Google has confirmed it snapped a bunch of IBM copyrights, in a move that is considered to be self-protective against the increasing quantity of IP-based lawsuits. The 1,030 copyrights acquired cover a broad range of technologies, SEO by the Sea rumors, including memory and microprocessor chip fabrication/architecture, server and router plan, and software programming like relational databases, object oriented programming and more.
The spokesperson of Google said, though refused to expose the financial details of the agreement with IBM, “Like many tech companies, at times we’ll acquire patents that are relevant to our business.”
The choice is in contrast to comments by Larry Page, Google CEO, earlier this month, where the chief executive refused that the Android copyright status was serious, and argued that instead of getting IP, the company would focus on developing its own technologies. “We’re really committed to Android,” Page suggested, “[but] we will support it in a cost-effective manner.”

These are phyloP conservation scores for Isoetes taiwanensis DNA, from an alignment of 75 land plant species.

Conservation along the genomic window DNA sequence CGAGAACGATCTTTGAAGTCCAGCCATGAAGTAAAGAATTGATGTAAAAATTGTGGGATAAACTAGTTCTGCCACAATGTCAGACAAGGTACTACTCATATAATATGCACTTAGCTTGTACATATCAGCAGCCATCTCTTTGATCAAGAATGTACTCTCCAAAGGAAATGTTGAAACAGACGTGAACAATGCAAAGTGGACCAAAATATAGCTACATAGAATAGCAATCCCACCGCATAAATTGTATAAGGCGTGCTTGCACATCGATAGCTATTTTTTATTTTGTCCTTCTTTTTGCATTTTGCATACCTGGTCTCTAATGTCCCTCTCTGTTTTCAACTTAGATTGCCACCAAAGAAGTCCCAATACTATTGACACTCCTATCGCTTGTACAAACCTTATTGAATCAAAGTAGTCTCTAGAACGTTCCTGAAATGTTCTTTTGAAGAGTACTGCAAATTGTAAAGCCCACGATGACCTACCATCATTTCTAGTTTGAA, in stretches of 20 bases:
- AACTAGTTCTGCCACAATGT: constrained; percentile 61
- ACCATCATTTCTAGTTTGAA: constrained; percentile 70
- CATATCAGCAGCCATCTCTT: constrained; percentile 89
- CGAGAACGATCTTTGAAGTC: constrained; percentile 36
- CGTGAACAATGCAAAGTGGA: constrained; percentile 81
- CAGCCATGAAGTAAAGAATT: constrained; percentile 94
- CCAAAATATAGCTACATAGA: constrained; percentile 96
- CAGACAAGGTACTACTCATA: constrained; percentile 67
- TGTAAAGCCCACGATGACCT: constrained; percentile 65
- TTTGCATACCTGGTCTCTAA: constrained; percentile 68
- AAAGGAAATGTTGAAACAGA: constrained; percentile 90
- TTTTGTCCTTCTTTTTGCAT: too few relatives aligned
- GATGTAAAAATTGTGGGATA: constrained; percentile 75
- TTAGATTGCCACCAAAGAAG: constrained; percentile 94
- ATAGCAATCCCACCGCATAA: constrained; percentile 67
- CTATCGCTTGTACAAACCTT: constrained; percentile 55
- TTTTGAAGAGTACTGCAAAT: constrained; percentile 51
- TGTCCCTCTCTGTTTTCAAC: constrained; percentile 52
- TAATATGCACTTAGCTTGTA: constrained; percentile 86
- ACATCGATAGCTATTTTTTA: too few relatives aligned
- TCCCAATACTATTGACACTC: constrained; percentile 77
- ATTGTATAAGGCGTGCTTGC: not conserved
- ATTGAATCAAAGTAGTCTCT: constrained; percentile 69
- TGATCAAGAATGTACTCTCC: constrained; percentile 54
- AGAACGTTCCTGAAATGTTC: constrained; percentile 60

What falls under the banner of “cost-effective” is uncertain, even though it seems likely that Page was referring to the huge $4.5bn a consortium counting in Microsoft and Apple jointly paid recenttly for a cache of Nortel copyrights, keeping ownership away from Google. Eric Schmidt, chairman of Google, in the meantime, sent away lawsuits by competitions as proof of jealousy and a shortfall in innovation.
Next in the Google sights is considered to be InterDigital, an R&D firm that develops, patents and licenses wireless technologies. The company filed a copyright violation suit against Nokia, ZTE, and Huawei earlier this week.